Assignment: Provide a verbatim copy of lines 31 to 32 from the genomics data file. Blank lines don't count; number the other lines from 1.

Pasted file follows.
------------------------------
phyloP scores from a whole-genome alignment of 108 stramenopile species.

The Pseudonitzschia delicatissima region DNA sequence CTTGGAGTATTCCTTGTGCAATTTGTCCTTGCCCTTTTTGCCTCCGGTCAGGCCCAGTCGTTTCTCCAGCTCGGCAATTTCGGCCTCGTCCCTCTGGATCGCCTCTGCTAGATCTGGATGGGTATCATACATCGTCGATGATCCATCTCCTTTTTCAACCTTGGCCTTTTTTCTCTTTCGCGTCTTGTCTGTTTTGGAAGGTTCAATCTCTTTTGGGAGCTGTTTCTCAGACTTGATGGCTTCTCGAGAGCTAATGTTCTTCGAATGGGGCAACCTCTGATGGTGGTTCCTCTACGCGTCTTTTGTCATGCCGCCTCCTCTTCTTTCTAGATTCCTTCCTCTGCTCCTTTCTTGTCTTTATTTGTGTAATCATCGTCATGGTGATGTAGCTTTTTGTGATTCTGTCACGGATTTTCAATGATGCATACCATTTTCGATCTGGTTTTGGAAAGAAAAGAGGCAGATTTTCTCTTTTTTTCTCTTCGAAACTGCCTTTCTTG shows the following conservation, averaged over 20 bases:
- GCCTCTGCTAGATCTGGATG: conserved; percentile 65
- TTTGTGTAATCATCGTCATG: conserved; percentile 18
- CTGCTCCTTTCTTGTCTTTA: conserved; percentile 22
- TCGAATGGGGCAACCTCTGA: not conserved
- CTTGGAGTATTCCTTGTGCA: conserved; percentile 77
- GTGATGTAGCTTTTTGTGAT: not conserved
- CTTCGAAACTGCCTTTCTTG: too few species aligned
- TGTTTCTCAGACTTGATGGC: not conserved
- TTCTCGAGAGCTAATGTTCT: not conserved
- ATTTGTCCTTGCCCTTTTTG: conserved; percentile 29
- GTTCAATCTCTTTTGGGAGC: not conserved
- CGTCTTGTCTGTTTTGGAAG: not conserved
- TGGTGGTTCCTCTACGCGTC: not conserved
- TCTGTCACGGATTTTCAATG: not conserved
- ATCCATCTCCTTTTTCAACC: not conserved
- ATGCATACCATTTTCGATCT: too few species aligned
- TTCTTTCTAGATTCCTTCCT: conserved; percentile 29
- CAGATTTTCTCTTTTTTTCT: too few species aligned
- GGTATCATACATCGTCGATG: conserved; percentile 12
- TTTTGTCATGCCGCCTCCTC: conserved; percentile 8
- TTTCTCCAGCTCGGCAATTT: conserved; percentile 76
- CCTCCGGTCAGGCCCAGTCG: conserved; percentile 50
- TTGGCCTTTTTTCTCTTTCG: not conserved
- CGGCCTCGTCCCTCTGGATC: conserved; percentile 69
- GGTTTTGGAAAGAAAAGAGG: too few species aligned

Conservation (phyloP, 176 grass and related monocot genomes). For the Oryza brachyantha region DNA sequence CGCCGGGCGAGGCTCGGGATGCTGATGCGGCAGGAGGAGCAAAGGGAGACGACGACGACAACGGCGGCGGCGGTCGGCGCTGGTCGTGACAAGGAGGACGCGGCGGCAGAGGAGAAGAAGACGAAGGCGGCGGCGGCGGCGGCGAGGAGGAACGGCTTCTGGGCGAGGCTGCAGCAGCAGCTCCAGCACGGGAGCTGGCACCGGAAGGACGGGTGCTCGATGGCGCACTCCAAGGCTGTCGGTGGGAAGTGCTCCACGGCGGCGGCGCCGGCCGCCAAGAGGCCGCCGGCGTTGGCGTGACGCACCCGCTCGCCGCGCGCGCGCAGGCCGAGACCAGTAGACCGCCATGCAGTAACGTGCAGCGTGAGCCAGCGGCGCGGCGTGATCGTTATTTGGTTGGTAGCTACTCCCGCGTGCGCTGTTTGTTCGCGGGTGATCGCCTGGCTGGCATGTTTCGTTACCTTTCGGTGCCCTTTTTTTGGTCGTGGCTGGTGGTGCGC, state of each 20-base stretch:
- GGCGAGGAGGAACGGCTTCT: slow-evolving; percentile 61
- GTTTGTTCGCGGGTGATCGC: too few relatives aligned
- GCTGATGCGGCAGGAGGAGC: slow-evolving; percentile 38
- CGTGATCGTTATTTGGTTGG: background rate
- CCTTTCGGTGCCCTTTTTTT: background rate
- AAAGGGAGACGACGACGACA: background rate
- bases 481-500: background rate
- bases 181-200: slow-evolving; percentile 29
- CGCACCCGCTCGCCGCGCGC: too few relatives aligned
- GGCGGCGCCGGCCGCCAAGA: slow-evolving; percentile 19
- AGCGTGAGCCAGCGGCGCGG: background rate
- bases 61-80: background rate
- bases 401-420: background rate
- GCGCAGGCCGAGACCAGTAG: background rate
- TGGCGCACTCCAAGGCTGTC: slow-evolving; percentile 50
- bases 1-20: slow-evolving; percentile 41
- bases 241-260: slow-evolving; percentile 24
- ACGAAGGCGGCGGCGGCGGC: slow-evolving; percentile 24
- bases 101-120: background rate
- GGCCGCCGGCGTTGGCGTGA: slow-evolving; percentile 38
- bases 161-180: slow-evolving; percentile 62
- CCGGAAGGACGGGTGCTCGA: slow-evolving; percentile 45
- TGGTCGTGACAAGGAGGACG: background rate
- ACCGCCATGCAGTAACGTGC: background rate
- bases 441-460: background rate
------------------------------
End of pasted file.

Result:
- GCTGATGCGGCAGGAGGAGC: slow-evolving; percentile 38
- CGTGATCGTTATTTGGTTGG: background rate